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Sermon for Proper 17/Ordinary 22B Mark 7:1-8, 14-15, 21-23 Unwashed hands

August 15, 2015

exclusionFather Patrick always impressed me as being so holy, above it all. But I soon noticed that he kept himself to himself a lot. Hs otherworldliness was a front to cover up his inability to get along with people. Inside he was a scared and lonely man. He left the parish before I could get to know him. I hope that someday he will find out firsthand that God loves him. Thus wrote a Roman Catholic about a priest. (1)

In today’s gospel, Jesus criticises the Pharisees for being aloof and for looking down on people who don’t keep all their rules and regulations and it has led to centuries of anti-Semitism, where Christians blame Jews for being legalistic in contrast to Christianity where law is superseded by grace and forgiveness.

But it’s not true. Paul is proud to call himself a Pharisee. Nicodemus (a Pharisee) defended Jesus before the council, observing that the law demanded that the accused have a hearing. The Pharisees actually taught that ‘God is merciful, not out of weakness but out of understanding the true nature of humanity.’

They were Judaism’s first free-thinkers: they wouldn’t allow Judaism to be manipulated by the priests but adapted it to the needs of ordinary people. They said you shouldn’t take the bible literally but argue about it. They didn’t believe in rules for the sake of rules. One Pharisee wrote: ‘Disobedience to a precept with the intention of serving God is better than obedience without any such intention.’

Matthew has some of today’s gospel but in a different context, with no mention of food laws. Mark has no location in space or time, except to suggest that Pharisees had come all the way from Jerusalem simply to see if the disciples had washed their hands. Earlier, Mark wrote that Jesus told the disciples to have nothing to do with Gentiles. Yet here he is, with Gentiles. Scholars believe this story has nothing to do with Jesus and his relations with Pharisees but everything to do with the arguments of some of Mark’s community with some Jews later on.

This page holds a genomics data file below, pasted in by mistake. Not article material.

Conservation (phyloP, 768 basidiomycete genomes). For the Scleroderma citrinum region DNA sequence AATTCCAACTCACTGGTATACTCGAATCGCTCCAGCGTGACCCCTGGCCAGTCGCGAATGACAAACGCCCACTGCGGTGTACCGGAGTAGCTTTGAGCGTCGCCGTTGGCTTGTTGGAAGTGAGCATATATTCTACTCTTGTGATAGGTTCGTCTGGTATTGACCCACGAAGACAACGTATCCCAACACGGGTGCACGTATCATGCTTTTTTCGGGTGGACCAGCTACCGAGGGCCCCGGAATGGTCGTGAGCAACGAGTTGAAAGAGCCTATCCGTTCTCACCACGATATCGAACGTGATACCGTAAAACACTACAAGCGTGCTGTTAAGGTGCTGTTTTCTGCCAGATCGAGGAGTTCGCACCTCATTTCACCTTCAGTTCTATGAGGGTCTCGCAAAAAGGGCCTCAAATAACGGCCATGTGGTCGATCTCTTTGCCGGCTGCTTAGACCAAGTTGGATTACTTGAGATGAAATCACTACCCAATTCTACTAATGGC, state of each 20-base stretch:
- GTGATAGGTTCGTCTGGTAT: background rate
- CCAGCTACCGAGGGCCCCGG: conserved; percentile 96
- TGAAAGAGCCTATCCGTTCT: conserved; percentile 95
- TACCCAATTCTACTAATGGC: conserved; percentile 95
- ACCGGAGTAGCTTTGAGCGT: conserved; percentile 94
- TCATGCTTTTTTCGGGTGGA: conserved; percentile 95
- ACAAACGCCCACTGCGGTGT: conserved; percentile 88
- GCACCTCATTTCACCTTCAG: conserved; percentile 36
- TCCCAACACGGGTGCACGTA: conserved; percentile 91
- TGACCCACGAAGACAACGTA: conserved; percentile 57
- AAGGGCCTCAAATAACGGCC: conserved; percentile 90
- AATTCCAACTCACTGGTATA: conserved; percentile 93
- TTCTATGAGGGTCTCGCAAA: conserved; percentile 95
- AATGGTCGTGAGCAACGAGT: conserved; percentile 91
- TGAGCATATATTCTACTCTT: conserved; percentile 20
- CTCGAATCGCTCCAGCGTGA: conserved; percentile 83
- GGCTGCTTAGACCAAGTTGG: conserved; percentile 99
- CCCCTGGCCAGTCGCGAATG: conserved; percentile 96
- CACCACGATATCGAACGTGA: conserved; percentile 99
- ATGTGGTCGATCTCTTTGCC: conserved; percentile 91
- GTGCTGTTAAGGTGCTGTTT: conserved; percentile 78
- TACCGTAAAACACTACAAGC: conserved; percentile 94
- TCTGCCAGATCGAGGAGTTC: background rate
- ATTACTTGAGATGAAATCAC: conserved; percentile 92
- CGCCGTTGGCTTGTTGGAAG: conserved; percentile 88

Religious people have a tendency to get obsessed by rules, whether they are Jews, Christians or anything else. And then they project their tendencies on to others, to point away from themselves.

The films Philadelphia and Schindler’s List came out about the same time: In both of them, certain groups of people are declared unclean‑people with AIDS in one, Jews in the other. They are both excluded from the ranks of humanity, shunned by people who consider themselves clean. The clean people think if they can just get rid of the defective people,. then the world will be a safer place if they can just avoid contact with them, then they will not get sick themselves.

In Schindler’s List the Nazi commandant has fallen in love with his Jewish maid.

One night he goes down to the cellar where she lives ‑ostensibly to thank her for her hard work‑ but before long he is circling her while she stands there speechless, dressed in nothing but her white slip. I understand that, strictly speaking, you are not a human being,” he says to her.

“You, are Jewish vermin… but I ask you,” he says, reaching out to touch her face and then yanking his hand back as if he has been stung, “are those the eyes of a rodent? Are those the lips of a rodent? Is that the hair of a rodent?”

In his own insane way, he is struggling with his purity law. He is a high‑ranking member of a superior race. She is the germ that threatens to bring his race down.

he loves her – yet he cannot love her, not without contaminating himself, so he beats her instead, wrecking the cellar and her face at the same time. Who is the rodent here? (2)

While we project on to others, we can avoid looking inside ourselves. Emotions, especially love, harden. A frightened person rarely feels the full range of human emotion. Fear dominates one’s outlook on the world, other people, and oneself whenever feelings are consistently blunted. So Fr. Patrick could appear emotionally cold, “hard to get to know,” incapable of genuine relationships.

Religion has encouraged this perfectionism that leads to projection. One young man wrote: We were taught how to let the wafer melt in our mouths, without breaking it.

On my first communion the host got stuck to my palate. It was hard to stop it from coming into contact with my teeth. Breaking the body of the Lord was a sin.One of my friends, a priest, explained to me the difficulty he had in freeing himself from an anxiety which had been borne in on him during his study at minor seminary: He had a permanent worry lest impure images might cross his mind. For years he had not dared to look at a woman. He’d been taught: Don’t smoke, lie, play cards, work hard,